The United States has ranked Myanmar as a Tier 2 Watch List country on its annual Trafficking in Persons report for the fourth consecutive year.
The Myanmar government “does not fully comply with the minimum standards for the elimination of trafficking; however, it is making significant efforts to do so,” said the report, released on July 28 and covering the year to the end of March.
The reporting period did not include the boat migrant crisis that erupted in May after a crackdown on human trafficking by the Thai authorities following the discovery of mass graves in jungle camps near the border with Malaysia. The disruption to the trafficking chain left thousands of people from Rakhine State and Bangladesh languishing at sea, sometimes for weeks, before they were accepted by Indonesia and Malaysia.
The report, in which countries are ranked on a three-tier system, with those on Tier 1 regarded as fully complying with efforts to eradicate human trafficking, said Myanmar was regarded as a “source” country for forced labour and sex trafficking. Women and children were being sold into the sex trade or for forced marriages and men were vulnerable to being trafficked abroad for forced labour in such industries as fishing, manufacturing and construction, it said.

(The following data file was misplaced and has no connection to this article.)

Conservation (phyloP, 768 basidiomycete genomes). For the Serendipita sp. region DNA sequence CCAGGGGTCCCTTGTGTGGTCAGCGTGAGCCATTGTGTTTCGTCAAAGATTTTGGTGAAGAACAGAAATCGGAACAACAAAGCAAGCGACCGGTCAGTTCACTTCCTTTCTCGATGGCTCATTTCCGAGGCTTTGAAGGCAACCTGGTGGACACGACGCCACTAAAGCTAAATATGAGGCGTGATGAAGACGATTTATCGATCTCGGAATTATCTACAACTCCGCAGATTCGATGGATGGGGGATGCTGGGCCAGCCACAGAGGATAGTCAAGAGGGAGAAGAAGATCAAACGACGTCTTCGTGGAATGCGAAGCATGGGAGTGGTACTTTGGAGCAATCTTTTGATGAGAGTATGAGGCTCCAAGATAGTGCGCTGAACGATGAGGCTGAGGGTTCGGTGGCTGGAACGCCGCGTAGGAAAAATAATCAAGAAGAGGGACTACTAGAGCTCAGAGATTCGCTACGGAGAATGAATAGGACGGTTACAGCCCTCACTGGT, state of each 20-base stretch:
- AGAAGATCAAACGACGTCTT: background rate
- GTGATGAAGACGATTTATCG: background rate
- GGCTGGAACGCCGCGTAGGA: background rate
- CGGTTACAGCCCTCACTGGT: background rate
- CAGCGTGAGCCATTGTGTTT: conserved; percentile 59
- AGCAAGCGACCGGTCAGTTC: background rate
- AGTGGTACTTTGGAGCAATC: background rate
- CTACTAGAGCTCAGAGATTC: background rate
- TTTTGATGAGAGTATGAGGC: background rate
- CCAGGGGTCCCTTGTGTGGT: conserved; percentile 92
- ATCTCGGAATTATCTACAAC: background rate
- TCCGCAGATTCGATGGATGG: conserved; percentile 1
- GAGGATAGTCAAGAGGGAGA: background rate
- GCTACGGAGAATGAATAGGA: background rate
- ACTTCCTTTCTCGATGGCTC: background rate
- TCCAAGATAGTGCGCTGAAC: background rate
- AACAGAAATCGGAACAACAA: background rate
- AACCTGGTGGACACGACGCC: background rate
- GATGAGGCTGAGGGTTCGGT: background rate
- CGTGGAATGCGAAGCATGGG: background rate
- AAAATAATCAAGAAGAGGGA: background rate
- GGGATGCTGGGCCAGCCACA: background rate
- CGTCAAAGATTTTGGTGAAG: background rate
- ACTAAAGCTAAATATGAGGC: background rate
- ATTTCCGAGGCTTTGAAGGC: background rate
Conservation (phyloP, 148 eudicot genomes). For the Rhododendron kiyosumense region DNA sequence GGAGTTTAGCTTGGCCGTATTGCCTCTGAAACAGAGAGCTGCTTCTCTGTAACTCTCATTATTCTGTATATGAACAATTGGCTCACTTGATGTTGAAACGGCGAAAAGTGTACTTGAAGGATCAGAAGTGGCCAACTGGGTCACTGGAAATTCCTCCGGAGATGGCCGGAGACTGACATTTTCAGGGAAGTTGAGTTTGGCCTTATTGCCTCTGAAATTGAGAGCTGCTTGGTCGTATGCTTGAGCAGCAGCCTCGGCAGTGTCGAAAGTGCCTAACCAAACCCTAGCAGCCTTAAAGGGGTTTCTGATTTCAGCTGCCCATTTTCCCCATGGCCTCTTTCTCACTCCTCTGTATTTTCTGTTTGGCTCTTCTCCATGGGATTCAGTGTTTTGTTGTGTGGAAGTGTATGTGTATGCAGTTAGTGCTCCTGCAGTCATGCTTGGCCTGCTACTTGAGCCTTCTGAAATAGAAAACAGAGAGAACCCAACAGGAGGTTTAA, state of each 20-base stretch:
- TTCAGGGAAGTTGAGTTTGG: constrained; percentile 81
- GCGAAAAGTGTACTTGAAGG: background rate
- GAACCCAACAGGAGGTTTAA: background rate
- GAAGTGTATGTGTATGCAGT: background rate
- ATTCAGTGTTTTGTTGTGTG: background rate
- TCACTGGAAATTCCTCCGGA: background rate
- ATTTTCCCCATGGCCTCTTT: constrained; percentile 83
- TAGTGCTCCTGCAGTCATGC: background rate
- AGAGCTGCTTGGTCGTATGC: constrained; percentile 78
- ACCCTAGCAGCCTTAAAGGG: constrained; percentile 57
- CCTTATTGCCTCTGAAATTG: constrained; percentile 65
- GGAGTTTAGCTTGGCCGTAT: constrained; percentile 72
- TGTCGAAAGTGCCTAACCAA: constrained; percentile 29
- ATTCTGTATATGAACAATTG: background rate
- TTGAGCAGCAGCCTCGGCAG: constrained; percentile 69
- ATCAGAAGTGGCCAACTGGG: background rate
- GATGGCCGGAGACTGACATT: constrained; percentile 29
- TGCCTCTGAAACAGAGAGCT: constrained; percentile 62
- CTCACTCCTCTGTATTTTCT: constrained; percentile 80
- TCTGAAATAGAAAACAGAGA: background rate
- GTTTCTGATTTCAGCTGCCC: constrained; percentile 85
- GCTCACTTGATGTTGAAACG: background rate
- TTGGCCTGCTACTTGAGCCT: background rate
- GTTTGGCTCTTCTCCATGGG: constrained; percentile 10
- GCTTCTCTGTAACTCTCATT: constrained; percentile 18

Boat migrant crisis
The report said those most vulnerable to human trafficking in Myanmar were the estimated 800,000 stateless Rohinyga in Rakhine State and about 98,000 people displaced by conflict in Kachin and northern Shan States. The lack of legal status and access to identification documents for the Rohingya “significantly increased” their vulnerability to trafficking, the report said.
It said Myanmar was granted a waiver from being downgraded to Tier 3 – which could invoke sanctions from the US – because it has a plan that, if implemented, could bring the country into compliance with the minimum standards of eliminating trafficking.
Human rights group Fortify Rights criticised the TIP report, saying that Myanmar’s ranking, as well as the upgrading of Malaysia from Tier 3 to Tier 2, was politically motivated.